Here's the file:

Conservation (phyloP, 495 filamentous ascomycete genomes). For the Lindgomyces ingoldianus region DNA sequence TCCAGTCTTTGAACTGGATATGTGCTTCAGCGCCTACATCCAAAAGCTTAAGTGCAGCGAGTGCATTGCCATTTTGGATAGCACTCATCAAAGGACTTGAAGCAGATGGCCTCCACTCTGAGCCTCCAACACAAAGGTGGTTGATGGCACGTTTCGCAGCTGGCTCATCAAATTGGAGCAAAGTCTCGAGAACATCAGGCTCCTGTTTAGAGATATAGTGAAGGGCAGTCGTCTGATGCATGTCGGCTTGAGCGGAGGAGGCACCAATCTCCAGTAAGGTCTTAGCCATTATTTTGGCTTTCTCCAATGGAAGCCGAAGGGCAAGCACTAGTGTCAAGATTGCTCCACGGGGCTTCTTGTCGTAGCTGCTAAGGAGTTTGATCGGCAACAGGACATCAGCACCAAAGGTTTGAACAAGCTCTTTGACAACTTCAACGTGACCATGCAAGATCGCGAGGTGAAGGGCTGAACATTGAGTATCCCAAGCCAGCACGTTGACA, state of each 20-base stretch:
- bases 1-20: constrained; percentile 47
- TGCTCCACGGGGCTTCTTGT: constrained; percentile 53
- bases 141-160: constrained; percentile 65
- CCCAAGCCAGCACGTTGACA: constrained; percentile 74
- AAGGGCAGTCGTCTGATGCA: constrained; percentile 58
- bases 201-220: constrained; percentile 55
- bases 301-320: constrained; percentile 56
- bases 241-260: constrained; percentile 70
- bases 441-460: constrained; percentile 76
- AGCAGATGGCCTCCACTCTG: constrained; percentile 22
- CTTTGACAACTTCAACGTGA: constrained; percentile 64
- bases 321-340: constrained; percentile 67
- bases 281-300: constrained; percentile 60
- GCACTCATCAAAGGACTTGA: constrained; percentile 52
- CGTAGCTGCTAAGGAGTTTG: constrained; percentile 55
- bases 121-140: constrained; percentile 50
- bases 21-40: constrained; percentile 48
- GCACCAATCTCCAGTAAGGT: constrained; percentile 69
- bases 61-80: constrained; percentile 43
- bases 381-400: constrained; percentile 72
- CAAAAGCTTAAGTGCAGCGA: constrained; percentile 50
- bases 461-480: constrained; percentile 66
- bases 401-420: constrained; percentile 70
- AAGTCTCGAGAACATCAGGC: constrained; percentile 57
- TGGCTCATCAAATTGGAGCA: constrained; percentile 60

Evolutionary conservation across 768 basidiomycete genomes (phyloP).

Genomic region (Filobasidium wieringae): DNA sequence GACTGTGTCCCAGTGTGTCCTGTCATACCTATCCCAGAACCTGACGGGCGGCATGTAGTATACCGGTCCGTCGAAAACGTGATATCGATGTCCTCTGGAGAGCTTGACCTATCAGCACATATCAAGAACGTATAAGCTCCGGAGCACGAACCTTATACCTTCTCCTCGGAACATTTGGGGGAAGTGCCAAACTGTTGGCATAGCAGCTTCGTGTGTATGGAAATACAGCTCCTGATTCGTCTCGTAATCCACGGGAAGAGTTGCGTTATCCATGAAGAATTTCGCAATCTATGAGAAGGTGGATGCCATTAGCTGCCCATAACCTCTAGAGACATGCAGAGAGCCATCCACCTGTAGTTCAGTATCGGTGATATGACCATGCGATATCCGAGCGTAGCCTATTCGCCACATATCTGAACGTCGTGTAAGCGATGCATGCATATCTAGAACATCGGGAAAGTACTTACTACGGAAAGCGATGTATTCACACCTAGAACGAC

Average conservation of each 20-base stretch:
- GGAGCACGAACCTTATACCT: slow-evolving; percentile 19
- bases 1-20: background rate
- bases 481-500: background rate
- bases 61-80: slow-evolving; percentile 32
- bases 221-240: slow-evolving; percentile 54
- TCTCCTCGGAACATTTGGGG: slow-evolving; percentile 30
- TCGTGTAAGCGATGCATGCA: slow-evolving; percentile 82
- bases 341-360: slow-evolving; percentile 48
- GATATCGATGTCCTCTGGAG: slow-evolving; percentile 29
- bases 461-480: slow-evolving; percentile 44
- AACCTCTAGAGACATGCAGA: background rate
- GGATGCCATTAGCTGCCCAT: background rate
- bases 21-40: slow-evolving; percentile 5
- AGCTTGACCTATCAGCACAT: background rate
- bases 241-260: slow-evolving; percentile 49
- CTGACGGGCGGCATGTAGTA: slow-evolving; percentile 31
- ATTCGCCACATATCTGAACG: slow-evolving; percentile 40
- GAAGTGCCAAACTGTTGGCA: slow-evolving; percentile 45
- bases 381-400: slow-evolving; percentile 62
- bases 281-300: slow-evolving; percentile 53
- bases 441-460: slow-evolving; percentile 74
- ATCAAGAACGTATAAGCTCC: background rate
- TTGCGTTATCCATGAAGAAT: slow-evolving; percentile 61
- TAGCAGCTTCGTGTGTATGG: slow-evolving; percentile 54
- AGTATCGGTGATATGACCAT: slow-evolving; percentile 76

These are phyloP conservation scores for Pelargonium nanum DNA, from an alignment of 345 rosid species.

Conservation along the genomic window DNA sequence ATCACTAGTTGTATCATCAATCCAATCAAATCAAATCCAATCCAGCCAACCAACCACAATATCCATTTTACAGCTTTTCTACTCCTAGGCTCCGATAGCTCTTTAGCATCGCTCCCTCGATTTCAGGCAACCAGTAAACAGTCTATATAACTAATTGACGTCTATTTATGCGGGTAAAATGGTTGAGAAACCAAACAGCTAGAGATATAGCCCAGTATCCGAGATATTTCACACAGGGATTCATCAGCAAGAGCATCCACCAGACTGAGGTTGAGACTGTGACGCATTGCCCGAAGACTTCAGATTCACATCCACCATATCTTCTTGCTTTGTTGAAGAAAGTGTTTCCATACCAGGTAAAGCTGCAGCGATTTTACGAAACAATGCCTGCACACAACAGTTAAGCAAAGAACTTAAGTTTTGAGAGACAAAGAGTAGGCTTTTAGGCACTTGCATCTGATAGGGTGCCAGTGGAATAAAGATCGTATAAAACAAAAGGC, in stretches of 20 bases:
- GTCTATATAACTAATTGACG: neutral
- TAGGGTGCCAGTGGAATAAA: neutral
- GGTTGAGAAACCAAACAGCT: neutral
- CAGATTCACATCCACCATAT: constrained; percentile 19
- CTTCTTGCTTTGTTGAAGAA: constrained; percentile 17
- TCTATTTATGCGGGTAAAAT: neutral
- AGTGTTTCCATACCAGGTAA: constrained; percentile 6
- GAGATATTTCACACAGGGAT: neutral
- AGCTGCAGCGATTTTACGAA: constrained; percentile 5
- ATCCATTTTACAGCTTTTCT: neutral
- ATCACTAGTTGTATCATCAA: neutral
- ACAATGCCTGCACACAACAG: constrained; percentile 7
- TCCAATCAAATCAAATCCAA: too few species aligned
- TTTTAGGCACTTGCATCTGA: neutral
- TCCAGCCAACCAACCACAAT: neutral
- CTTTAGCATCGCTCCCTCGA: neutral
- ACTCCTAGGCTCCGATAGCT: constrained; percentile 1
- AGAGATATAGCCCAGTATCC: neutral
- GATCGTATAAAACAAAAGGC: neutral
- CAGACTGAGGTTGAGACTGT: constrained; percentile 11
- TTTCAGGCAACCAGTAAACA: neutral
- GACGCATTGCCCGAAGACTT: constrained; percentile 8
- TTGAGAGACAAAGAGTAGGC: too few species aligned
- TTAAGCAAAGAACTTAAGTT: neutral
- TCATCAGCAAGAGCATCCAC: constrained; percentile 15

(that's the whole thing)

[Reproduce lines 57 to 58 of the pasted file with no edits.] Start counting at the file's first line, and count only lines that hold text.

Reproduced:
- GTCTATATAACTAATTGACG: neutral
- TAGGGTGCCAGTGGAATAAA: neutral